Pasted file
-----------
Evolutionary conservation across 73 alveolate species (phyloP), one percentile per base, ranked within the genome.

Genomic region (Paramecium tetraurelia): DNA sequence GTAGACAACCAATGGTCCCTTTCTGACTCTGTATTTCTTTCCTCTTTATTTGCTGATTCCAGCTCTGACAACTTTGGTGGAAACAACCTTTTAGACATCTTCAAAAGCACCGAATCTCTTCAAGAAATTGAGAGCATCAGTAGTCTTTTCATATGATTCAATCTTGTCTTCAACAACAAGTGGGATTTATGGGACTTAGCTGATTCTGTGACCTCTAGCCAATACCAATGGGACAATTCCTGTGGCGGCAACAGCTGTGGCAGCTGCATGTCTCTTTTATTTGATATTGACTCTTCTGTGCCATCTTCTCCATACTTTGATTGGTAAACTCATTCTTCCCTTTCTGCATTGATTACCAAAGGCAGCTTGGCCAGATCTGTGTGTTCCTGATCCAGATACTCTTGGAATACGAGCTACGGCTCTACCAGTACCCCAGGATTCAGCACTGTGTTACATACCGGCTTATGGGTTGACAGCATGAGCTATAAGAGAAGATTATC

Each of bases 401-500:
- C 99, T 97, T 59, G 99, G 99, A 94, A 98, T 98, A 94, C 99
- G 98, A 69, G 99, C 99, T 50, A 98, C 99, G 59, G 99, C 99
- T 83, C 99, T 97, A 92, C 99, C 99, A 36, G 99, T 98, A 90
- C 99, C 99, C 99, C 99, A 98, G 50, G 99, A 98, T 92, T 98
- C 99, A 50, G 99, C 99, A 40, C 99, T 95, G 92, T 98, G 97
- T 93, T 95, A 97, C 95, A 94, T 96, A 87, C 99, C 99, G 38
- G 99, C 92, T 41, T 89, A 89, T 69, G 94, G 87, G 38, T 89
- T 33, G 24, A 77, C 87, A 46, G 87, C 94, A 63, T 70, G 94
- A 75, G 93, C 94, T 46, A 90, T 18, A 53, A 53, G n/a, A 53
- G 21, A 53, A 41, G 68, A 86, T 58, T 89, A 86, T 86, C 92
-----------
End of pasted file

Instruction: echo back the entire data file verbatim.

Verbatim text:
Evolutionary conservation across 73 alveolate species (phyloP), one percentile per base, ranked within the genome.

Genomic region (Paramecium tetraurelia): DNA sequence GTAGACAACCAATGGTCCCTTTCTGACTCTGTATTTCTTTCCTCTTTATTTGCTGATTCCAGCTCTGACAACTTTGGTGGAAACAACCTTTTAGACATCTTCAAAAGCACCGAATCTCTTCAAGAAATTGAGAGCATCAGTAGTCTTTTCATATGATTCAATCTTGTCTTCAACAACAAGTGGGATTTATGGGACTTAGCTGATTCTGTGACCTCTAGCCAATACCAATGGGACAATTCCTGTGGCGGCAACAGCTGTGGCAGCTGCATGTCTCTTTTATTTGATATTGACTCTTCTGTGCCATCTTCTCCATACTTTGATTGGTAAACTCATTCTTCCCTTTCTGCATTGATTACCAAAGGCAGCTTGGCCAGATCTGTGTGTTCCTGATCCAGATACTCTTGGAATACGAGCTACGGCTCTACCAGTACCCCAGGATTCAGCACTGTGTTACATACCGGCTTATGGGTTGACAGCATGAGCTATAAGAGAAGATTATC

Each of bases 401-500:
- C 99, T 97, T 59, G 99, G 99, A 94, A 98, T 98, A 94, C 99
- G 98, A 69, G 99, C 99, T 50, A 98, C 99, G 59, G 99, C 99
- T 83, C 99, T 97, A 92, C 99, C 99, A 36, G 99, T 98, A 90
- C 99, C 99, C 99, C 99, A 98, G 50, G 99, A 98, T 92, T 98
- C 99, A 50, G 99, C 99, A 40, C 99, T 95, G 92, T 98, G 97
- T 93, T 95, A 97, C 95, A 94, T 96, A 87, C 99, C 99, G 38
- G 99, C 92, T 41, T 89, A 89, T 69, G 94, G 87, G 38, T 89
- T 33, G 24, A 77, C 87, A 46, G 87, C 94, A 63, T 70, G 94
- A 75, G 93, C 94, T 46, A 90, T 18, A 53, A 53, G n/a, A 53
- G 21, A 53, A 41, G 68, A 86, T 58, T 89, A 86, T 86, C 92